Tuesday, March 6, 2012
Yummy coffee dip ~ Gugelhopf
My neighbor recently gifted me two Gugelhopf, or bundt pans :). One is metal, and the other a beautiful blue & white ceramic.
My Oma used to make yummy yeasty breads & cakes, so I never had a need to make them myself. All these years, I have not attempted to make a Napfkuchen (that is what we called the Gugelhopf), or any of the wonderful creations I remember from my childhood. My neighbor has opened a flood gate :).
First on my list is of course, the Gugelhopf, as I am in love with the blue ceramic and just want to make something in it.
A little history from Wiki: Gugelhupf is a big cake, derived from the Groninger Poffert, and has a distinctive ring shape or the shape of a torus. It is usually eaten with coffee, at coffee breaks.
Gugelhupf consists of a soft yeast dough which contains raisins, almonds and Kirschwasser cherry brandy. Some also contain candied fruits and nuts. Some regional varieties (Czech, Hungarian and Slovenian) are also filled, often with a layer of sweetened ground poppy seeds.
It is baked in a special circular pan with a central tube, originally made of enamelled pottery. Similar pans are used for making Bundt cakes, a cake baking pan shape in the US derived from the Gugelhupf.
I have some wonderful recipes from my Oma, but I picked one that is already translated & converted for the sake of sanity, and for instant gratification.
Ingredients (adapted from http://www.epicurious.com/recipes/food/views/Kugelhopf-106380)
1 1/2 teaspoons active dry yeast (less than 1 envelope)
2 tablespoons warm water (105–115°F)
1 cup whole milk
7 tablespoons unsalted butter, cut into tablespoon pieces and softened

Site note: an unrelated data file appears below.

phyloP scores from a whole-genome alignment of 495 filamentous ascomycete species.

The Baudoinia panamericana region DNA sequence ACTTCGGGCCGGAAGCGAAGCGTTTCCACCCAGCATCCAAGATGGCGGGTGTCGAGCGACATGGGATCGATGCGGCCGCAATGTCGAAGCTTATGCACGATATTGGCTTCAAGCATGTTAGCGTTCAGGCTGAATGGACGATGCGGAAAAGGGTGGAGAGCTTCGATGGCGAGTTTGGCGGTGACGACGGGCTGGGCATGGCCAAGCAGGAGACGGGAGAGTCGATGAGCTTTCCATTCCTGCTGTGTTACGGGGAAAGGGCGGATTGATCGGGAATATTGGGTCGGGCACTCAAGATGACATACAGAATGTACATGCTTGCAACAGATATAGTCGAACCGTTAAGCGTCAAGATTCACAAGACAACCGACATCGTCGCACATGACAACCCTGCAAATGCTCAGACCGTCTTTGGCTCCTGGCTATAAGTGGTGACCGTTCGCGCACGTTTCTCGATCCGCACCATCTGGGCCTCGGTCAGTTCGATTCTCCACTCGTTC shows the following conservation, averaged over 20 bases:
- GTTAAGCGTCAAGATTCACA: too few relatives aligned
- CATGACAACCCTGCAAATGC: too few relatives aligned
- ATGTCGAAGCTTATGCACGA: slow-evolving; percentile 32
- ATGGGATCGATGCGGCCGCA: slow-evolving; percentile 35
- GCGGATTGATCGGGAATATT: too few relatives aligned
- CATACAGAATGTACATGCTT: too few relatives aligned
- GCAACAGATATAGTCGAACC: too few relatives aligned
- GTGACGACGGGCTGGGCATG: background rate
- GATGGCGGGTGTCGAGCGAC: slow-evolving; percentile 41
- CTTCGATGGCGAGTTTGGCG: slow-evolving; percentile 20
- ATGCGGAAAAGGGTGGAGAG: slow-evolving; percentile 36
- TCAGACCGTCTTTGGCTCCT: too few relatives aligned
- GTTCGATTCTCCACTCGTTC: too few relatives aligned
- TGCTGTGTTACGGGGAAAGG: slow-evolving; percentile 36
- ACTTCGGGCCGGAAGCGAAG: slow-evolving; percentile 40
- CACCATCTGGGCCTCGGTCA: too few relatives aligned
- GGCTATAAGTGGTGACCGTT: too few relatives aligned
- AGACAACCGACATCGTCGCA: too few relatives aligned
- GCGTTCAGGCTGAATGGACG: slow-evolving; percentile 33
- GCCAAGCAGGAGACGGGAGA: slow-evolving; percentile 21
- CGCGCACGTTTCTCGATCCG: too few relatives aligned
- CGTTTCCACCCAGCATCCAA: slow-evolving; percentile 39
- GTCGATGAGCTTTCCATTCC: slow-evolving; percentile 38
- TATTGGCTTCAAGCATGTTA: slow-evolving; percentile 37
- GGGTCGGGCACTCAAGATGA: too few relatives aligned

6 tablespoons granulated sugar
3 3/4 cups all-purpose flour
1 teaspoon salt
2 large eggs
1 1/2 cups golden raisins
1 teaspoon finely grated fresh orange or lemon zest
About 20 whole blanched almonds (1/2 ounces)
1 tablespoon confectioners sugar
Special equipment: a standing electric mixer with paddle attachment; an 11-cup kugelhopf mold (9 1/2 inches in diameter) or an 11- to 12-cup bundt pan
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Stir together yeast and water in a small bowl and let stand until foamy, 5 to 10 minutes. (If mixture doesn't foam, discard and start over with new yeast.)
Heat milk with 6 tablespoons butter and granulated sugar over low heat, stirring, until mixture is warm (105 to 115°F), butter is melted, and sugar is dissolved.
Sift together flour and salt into bowl of standing mixer. Make a well in flour and add yeast mixture. Add warm milk in a slow stream, mixing at low speed with paddle attachment. Increase speed to medium and beat in eggs 1 at a time, then beat in raisins and zest. Continue to beat until dough is smooth and elastic, about 5 minutes. (Dough will be very sticky.)
Butter kugelhopf mold with remaining tablespoon butter. Put 1 almond in each depression in bottom of mold (the almonds are only decorative; you can skip them altogether if your mold has no depressions), then scrape spoonfuls of dough evenly into mold (dough will be very elastic). Cover top of mold with oiled plastic wrap and a kitchen towel and let dough rise in a warm place until it fills pan, about 2 hours.
Preheat oven to 400°F.
Remove towel from kugelhopf and gently peel off plastic wrap. Bake kugelhopf in middle of oven 15 minutes, then loosely cover mold with foil and continue to bake until golden and a tester inserted in center comes out clean, 20 to 25 minutes more. Cool in pan 2 minutes, then invert cake onto a rack to cool completely, about 1 hour. Dust with confectioners sugar.
I eliminated the raisins because my daughter does not like them, but next time around I will add them back in. It just tastes a bit boring without them. My vanilla brandy was yummy here, but I am buying some Kirschwasser (cherry shnaps) for the next one.
This always tastes yummy fresh, but makes a heavenly dip in for coffee on the next day!